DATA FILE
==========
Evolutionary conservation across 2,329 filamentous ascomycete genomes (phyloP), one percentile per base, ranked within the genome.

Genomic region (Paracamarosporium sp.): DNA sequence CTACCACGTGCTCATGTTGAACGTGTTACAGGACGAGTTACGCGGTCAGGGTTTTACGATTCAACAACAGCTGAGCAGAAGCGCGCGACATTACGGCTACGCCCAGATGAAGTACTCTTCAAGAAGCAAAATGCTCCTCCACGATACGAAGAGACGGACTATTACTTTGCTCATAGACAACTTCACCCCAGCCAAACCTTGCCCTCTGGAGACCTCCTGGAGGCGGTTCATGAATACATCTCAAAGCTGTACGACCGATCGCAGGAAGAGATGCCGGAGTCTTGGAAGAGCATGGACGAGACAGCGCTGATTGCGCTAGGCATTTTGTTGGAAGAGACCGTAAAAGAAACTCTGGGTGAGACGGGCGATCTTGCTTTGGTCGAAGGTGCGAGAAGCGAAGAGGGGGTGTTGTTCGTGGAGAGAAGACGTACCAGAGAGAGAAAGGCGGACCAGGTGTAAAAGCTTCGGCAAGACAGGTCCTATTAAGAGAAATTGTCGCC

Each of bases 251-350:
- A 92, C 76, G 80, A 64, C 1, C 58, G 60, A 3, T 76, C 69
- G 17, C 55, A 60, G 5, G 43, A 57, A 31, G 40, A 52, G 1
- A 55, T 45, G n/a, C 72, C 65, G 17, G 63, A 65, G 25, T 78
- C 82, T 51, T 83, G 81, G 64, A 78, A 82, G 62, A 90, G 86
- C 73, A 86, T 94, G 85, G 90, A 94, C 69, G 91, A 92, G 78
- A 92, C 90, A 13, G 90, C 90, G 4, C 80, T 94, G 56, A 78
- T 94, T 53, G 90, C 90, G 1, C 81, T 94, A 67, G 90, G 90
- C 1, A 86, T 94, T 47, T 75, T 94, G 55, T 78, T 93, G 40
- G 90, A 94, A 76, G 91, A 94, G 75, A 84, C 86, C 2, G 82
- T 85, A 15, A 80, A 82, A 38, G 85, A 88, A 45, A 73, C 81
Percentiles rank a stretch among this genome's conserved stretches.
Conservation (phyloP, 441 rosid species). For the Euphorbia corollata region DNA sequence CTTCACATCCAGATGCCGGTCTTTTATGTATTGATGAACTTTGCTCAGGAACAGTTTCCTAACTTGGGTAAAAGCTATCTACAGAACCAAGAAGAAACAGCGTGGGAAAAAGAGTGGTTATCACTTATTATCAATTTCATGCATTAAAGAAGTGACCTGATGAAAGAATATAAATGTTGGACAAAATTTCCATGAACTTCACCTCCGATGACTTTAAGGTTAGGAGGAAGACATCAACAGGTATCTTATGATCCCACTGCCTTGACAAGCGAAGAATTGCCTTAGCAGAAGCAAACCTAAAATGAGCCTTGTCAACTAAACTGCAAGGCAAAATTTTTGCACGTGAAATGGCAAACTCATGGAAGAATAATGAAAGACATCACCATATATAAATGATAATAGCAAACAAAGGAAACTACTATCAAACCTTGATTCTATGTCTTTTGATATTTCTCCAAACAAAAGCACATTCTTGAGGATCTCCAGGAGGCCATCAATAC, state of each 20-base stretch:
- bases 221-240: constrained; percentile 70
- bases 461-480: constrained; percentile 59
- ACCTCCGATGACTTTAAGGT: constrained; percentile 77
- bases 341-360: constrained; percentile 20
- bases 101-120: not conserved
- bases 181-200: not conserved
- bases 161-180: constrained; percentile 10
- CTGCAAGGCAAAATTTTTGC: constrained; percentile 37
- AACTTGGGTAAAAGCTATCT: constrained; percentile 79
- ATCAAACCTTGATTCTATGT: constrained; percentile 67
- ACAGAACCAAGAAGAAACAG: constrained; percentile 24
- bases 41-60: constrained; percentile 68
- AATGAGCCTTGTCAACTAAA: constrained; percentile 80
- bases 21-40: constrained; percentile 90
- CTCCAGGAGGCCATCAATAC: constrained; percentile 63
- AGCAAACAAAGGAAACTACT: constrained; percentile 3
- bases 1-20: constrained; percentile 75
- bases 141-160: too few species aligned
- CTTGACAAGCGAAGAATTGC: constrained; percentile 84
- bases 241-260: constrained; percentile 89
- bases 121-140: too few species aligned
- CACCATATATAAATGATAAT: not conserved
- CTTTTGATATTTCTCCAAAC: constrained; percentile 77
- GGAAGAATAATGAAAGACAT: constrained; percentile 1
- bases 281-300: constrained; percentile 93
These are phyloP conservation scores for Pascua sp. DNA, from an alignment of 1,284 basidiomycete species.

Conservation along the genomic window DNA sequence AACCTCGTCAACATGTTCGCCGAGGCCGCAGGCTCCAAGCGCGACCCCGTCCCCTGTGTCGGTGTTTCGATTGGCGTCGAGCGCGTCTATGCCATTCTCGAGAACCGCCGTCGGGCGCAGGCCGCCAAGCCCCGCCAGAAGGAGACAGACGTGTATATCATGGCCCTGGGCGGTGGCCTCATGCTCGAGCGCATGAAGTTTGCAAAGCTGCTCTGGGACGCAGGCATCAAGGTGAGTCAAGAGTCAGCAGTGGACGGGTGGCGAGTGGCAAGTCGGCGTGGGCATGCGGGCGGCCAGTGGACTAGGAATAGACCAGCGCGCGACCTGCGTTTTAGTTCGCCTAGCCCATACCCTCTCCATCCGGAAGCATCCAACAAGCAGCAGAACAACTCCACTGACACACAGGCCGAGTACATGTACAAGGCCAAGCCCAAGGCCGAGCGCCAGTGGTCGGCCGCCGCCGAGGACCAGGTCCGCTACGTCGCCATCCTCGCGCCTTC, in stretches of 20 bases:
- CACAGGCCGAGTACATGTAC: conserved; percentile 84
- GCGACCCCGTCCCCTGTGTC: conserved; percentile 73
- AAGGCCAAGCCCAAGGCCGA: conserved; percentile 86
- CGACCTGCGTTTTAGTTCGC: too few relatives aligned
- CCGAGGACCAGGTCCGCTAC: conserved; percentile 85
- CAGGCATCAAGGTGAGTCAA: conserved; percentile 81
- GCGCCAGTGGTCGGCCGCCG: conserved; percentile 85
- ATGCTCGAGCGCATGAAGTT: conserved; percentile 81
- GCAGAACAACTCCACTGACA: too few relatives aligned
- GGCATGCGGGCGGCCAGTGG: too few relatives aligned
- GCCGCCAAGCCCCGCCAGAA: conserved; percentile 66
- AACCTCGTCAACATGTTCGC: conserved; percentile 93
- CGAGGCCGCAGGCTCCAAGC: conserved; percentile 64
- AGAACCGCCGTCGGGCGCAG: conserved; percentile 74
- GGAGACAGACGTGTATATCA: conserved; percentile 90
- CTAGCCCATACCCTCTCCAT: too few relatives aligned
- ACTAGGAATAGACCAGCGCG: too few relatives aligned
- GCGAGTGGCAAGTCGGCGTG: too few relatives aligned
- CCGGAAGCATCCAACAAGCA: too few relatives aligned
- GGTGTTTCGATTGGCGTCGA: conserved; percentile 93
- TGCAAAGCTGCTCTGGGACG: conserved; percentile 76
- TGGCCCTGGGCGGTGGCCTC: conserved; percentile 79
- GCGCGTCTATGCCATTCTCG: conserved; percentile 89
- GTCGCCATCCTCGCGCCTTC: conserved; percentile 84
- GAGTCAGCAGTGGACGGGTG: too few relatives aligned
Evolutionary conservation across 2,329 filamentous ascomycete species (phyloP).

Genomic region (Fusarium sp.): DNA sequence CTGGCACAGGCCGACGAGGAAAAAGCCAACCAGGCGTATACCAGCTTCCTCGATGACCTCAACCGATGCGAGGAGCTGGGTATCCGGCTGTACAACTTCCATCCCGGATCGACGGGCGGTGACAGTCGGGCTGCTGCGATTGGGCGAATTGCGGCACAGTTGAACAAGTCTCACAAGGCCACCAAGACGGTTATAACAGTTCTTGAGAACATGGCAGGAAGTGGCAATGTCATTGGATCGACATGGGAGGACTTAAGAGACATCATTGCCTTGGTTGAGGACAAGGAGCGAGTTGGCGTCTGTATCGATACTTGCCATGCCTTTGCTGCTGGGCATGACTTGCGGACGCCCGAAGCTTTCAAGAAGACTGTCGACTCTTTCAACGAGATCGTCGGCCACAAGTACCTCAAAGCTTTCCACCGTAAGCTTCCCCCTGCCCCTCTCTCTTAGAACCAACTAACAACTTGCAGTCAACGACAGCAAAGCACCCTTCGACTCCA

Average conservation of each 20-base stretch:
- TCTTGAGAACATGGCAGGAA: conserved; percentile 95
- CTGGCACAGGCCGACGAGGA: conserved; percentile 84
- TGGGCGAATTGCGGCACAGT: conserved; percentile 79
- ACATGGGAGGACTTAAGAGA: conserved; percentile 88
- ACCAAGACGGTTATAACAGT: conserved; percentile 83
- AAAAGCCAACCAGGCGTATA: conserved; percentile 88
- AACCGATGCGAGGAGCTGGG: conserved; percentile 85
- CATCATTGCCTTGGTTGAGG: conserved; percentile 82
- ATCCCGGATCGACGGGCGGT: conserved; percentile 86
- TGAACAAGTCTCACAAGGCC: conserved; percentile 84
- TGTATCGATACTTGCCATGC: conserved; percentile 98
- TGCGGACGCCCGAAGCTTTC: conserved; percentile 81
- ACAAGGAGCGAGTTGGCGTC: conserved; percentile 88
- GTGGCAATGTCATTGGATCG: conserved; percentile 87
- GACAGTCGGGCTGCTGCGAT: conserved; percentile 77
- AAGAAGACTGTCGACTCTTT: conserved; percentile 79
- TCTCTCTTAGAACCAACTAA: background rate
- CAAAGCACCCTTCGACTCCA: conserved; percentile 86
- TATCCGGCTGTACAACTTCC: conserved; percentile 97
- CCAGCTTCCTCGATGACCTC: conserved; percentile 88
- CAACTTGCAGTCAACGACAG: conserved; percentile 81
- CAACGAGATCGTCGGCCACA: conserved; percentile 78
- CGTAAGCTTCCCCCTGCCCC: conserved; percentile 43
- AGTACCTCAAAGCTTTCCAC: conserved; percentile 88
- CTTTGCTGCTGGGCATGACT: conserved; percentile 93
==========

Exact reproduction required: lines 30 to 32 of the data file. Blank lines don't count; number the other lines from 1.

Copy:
- CTCCAGGAGGCCATCAATAC: constrained; percentile 63
- AGCAAACAAAGGAAACTACT: constrained; percentile 3
- bases 1-20: constrained; percentile 75